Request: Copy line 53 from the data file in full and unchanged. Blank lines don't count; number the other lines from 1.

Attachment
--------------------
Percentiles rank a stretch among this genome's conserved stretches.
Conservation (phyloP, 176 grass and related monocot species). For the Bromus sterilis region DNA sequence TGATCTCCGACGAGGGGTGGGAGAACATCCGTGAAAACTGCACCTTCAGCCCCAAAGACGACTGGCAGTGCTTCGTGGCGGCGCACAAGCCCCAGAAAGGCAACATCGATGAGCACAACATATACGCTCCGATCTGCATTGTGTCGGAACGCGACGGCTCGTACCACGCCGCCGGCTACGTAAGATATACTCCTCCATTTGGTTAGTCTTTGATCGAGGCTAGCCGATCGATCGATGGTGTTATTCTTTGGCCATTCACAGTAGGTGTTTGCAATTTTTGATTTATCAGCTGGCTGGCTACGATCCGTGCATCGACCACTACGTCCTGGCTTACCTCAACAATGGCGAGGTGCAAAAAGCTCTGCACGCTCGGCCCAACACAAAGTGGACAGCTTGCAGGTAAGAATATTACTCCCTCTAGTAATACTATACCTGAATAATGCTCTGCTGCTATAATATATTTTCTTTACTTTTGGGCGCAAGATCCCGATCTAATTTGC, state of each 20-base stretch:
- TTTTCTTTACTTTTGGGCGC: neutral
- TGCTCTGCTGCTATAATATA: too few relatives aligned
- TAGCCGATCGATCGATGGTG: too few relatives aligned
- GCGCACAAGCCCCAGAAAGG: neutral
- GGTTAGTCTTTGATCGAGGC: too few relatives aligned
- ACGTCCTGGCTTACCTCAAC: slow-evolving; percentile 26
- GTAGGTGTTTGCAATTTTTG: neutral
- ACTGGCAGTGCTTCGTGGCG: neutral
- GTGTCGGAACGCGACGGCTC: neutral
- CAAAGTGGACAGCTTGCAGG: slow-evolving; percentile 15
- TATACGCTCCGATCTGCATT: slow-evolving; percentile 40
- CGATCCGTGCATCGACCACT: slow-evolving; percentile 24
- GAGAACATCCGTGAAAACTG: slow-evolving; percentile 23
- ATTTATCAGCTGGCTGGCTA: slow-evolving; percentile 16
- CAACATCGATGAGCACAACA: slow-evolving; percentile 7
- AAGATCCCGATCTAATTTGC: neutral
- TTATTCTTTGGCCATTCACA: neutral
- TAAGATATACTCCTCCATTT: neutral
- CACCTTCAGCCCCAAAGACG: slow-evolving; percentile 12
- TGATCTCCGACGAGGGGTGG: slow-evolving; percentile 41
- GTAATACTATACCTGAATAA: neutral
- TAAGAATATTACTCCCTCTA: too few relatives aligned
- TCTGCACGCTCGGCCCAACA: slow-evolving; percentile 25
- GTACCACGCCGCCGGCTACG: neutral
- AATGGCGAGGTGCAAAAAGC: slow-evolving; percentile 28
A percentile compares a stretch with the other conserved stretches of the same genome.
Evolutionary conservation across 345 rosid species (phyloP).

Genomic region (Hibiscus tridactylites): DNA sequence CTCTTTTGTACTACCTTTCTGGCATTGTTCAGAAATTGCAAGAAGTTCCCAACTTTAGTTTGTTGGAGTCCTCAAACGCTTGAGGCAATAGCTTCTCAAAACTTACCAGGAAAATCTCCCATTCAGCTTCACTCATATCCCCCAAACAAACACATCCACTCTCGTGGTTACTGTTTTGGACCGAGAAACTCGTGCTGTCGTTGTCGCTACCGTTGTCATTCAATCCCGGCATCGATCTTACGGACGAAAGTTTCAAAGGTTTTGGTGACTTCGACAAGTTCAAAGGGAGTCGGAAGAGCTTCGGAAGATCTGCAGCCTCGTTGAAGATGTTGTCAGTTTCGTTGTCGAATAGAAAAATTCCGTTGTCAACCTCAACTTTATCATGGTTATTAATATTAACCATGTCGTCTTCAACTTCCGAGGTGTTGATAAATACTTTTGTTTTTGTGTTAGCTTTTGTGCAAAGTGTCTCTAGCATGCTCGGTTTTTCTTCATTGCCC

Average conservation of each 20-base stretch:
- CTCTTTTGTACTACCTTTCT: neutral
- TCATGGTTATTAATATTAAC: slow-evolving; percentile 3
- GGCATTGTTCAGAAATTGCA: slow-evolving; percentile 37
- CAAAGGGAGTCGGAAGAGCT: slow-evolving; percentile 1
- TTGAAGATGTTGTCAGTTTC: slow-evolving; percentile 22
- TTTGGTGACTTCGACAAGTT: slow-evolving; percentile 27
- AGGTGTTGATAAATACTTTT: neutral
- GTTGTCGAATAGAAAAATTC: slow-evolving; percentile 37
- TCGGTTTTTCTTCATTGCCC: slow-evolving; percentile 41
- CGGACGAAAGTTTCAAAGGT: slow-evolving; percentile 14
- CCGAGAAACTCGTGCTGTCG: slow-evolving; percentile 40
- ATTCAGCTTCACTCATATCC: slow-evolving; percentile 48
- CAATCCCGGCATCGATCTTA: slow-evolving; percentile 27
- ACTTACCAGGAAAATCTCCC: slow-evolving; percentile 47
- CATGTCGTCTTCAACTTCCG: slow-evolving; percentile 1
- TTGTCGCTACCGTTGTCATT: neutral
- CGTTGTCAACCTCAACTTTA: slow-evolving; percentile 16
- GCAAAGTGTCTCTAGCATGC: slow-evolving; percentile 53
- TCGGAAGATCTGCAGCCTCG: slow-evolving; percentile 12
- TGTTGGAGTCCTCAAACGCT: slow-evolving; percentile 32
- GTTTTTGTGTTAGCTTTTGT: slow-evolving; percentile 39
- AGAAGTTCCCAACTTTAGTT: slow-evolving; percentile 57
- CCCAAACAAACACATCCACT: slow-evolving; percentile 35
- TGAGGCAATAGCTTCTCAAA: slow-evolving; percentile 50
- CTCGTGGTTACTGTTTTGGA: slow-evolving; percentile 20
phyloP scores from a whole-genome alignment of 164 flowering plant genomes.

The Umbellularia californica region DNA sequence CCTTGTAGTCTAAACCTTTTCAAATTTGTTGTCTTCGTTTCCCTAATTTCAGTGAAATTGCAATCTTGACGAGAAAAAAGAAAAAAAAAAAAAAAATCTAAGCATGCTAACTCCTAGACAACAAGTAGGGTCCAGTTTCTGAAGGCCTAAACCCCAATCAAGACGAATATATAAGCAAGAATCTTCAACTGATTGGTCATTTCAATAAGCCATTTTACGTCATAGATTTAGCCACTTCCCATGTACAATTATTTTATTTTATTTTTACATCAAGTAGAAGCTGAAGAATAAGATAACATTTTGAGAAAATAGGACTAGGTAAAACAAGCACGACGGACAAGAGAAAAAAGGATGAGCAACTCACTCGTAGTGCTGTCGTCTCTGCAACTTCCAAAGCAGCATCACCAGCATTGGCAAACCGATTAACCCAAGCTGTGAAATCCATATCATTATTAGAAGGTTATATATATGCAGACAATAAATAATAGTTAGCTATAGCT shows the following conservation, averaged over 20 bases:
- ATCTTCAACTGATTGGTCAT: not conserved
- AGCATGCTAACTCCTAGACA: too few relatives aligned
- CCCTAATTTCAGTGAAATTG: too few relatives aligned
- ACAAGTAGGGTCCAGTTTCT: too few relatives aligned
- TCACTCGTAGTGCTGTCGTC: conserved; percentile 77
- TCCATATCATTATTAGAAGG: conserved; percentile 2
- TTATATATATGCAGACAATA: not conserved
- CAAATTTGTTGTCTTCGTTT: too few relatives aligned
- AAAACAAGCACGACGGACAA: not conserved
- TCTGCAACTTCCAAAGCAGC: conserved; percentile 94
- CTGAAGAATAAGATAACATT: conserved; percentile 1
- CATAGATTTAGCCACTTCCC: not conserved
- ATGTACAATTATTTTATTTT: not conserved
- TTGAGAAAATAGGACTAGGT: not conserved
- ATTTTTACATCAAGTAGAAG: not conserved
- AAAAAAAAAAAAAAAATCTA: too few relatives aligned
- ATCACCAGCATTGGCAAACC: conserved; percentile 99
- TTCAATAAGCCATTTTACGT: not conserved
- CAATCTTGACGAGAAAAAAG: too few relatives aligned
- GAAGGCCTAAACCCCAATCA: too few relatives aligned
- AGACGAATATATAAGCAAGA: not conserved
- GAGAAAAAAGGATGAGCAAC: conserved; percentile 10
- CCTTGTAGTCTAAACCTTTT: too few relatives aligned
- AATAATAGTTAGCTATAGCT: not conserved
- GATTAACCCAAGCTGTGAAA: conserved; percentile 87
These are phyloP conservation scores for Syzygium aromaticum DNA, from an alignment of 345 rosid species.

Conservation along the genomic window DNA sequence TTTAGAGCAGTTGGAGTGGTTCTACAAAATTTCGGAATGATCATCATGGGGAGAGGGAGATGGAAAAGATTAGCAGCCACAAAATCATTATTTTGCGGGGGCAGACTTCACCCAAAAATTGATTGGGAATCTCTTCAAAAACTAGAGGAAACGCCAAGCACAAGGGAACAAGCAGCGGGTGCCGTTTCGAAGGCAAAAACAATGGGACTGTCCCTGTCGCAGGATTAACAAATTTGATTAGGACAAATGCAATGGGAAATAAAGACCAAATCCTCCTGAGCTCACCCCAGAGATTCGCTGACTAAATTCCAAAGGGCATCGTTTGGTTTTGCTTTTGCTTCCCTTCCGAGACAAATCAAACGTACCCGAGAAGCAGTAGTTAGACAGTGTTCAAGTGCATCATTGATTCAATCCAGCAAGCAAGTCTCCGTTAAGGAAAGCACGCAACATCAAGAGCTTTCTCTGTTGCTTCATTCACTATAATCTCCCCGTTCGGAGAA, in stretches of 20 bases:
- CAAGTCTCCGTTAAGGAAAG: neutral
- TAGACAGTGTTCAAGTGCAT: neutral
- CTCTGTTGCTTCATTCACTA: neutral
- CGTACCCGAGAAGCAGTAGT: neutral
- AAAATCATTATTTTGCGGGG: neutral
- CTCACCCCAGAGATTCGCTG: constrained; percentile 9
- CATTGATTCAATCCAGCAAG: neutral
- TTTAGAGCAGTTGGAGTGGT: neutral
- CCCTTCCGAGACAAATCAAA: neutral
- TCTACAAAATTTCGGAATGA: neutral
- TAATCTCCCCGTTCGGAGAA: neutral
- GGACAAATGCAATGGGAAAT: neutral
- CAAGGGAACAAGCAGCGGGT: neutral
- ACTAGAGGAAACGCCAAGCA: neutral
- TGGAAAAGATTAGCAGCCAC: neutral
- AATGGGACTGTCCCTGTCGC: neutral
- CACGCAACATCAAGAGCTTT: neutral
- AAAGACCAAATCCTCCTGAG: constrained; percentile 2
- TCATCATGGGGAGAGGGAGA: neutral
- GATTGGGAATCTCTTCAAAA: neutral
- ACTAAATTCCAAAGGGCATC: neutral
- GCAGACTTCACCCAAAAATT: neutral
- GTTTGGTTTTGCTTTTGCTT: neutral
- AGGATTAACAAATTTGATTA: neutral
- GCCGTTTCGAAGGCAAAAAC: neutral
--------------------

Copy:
- AGAAGTTCCCAACTTTAGTT: slow-evolving; percentile 57